Afghanistan’s most loyal troops
When Pfc. Colton Rusk was shot in Afghanistan by a Taliban sniper, a Marine dog named Eli immediately ran to him, guarding the downed Marine against further attack.
Even Marines who rushed to Rusk’s side were initially kept at bay by the snarling Labrador, who had been Rusk’s inseparable companion through training and then deployment to a dangerous place called the Sangin Valley.
Rusk, 20, a machine gunner and dog handler from the Camp Pendleton-based 3rd Battalion, 5th Marine Regiment, died from his wounds that brutal day in early December.
Out of gratitude for Eli’s loyalty to their son, Darrell and Kathy Rusk, with the support of Marine brass, arranged to adopt Eli and take him to their ranch in Orange Grove, Texas, near Corpus Christi.
Such adoptions are unusual, though not unprecedented. Last week, Rusk’s family took possession of Eli at Lackland Air Force Base in San Antonio, a major training site for military dogs.
Trainers at Lackland and other sites are busy these days. Dogs are playing an increasing role in the U.S.-led fight in Sangin and neighboring Kandahar province — particularly in ferreting out the buried roadside bombs that are the Taliban’s weapon of choice.
“They’re Afghanistan’s forgotten heroes,” said Sgt. ShainNickerson, 24, of Rayland, Ohio, whose German shepherd, Aja, accompanies him on patrol in Sangin. “They’re out there every day risking their lives to keep Marines safe.”
During a visit with wounded Marines at the military hospital in Bethesda, Md., Marine Commandant Gen. James Amos asked how many had a bomb-sniffing dog with them when they were injured. Half did not.
The Marine Corps is now on a crash program to increase the number of its dogs in Afghanistan. “I’d like a dog with every patrol,” Amos said.
The director of the Marine program to provide guard dogs and bomb-sniffing dogs says that despite all the money spent on high-tech methods to find buried roadside bombs — estimated at upwards of $20 billion — well-trained dogs are still the most effective.
“Electronic equipment is great in the laboratory, but out on the battlefield, you can’t beat the dogs,” said Bill Childress, manager of the Marine Corps working dog program. “The most versatile, mobile piece of equipment we can find is the dog’s nose.”
In four months, Marines using dogs, electronic gear and intelligence from villagers have found more than 400 buried roadside bombs in Sangin, long a Taliban stronghold. More than 100 bombs exploded before discovery.
That 4-to-1 ratio is considered a sign of success in the grinding fight against improvised explosive devices. Still, 31 Marines have been killed and more than 140 wounded since late September.
In Afghanistan, the Marine Corps has 170 bomb-sniffing dogs, Childress said. The plan is to begin, by late summer, increasing that number to about 280, spread among 20,000 Marines and sailors.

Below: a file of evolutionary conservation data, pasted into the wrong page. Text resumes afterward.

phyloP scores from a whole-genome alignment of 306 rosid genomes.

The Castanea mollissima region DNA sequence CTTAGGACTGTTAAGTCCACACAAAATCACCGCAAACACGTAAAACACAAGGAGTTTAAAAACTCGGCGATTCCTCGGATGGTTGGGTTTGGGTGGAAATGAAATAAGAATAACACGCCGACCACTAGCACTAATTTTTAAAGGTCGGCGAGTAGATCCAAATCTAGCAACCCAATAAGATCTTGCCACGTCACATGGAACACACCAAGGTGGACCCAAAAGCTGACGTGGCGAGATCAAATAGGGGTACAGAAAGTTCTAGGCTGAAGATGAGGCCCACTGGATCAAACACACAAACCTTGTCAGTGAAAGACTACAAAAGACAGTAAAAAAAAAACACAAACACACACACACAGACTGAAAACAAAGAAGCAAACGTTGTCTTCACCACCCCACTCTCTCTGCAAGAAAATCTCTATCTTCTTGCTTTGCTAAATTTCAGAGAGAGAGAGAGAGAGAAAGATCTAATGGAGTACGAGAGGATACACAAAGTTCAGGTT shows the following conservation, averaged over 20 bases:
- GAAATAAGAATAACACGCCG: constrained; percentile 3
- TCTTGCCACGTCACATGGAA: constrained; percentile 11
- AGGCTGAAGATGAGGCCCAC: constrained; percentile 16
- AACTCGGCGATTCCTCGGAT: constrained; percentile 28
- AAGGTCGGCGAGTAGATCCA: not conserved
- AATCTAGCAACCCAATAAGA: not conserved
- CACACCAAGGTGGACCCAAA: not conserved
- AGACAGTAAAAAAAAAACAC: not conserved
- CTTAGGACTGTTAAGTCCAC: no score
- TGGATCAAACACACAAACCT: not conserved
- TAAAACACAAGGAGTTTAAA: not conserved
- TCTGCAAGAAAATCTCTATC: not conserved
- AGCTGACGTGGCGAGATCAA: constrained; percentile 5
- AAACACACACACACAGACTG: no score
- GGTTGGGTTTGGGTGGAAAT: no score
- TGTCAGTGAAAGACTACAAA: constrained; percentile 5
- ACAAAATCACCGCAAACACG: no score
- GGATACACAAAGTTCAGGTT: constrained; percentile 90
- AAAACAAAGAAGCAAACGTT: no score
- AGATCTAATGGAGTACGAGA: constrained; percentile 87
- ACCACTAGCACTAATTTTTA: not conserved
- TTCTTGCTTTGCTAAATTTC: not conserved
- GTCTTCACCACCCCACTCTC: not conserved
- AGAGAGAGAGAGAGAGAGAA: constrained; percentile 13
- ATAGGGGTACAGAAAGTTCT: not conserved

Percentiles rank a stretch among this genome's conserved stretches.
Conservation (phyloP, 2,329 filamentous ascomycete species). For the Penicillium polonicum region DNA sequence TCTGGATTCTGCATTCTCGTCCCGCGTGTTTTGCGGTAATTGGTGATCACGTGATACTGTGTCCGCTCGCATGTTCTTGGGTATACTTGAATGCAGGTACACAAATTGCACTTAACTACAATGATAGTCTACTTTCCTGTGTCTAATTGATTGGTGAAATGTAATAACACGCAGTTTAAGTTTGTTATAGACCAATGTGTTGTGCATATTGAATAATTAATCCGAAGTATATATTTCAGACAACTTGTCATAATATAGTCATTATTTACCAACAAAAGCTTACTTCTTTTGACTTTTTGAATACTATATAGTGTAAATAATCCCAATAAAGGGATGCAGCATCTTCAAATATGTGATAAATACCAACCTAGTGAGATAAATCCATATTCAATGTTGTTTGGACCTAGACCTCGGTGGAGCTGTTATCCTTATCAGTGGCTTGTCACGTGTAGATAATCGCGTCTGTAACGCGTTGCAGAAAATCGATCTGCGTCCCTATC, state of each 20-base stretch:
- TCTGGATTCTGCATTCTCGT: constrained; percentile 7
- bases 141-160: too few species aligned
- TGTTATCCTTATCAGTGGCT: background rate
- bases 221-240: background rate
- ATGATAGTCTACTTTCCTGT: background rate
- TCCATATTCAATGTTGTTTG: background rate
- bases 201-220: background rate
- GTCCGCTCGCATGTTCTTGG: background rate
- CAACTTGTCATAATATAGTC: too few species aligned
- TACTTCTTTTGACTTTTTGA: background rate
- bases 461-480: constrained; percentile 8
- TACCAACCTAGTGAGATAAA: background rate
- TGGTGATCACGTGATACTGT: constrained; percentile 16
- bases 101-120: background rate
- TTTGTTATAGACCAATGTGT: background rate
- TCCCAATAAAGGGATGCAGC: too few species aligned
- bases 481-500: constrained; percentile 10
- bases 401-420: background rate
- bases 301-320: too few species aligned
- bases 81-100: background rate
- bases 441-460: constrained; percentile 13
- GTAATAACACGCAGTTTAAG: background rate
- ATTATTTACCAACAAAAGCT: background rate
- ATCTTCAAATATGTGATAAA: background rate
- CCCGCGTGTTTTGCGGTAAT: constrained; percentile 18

Dogs have deployed with the U.S. military since before the Civil War — a history explained on the website of the nonprofit United States War Dogs Assn. On the site — https://www.uswardogs.org — is a K-9 Wall of Honor listing dogs and handlers who have died during or after combat. Rusk’s name has been added to the site.
As in other wars, the bonding between the dogs and their Marine handlers in Afghanistan is the stuff of legend.
When Lance Cpl. William Crouse IV, 22, of Woodruff, S.C., and his dog, Cane, were hit by a roadside bomb just days before Christmas, Crouse’s dying words as he was being evacuated by helicopter called for the Navy corpsmen to save his wounded dog.
“Get Cane in the Blackhawk!” Crouse cried out before losing consciousness.
Cane did not survive, becoming the fifth Marine dog to die from roadside bomb blasts in Afghanistan. Four other Marine dogs have died from heat stroke and one from friendly fire.
One of the dogs killed by a roadside blast was a German shepherd named Grief. His handler, Cpl. Al Brenner, 22, of Jackson, N.J., suffered a broken arm, a severed finger and injuries to his legs and groin.
Once he’s finished with surgeries and rehabilitation, Brenner wants to reenlist and train dogs for work in Afghanistan. “Without dogs, you’re just poking around with a stick, just waiting to get blown up,” he said.
For Eli, the ceremony welcoming his return at Lackland Air Force Base was brief but emotional. The 4-year-old Labrador, who did two combat tours in Afghanistan, was declared retired from military service.
On his Facebook page, Colton Rusk wrote of Eli, “Whatever is mine, is his.” Rusk’s phone calls to his family from Afghanistan were filled with references to the dog.
Among the Rusk family’s most prized possessions are pictures of Colton and Eli before they deployed to Afghanistan. Kathy Rusk wears a necklace with a picture of the two.
“You’re going home,” she said with a catch in her voice as she hugged Eli.
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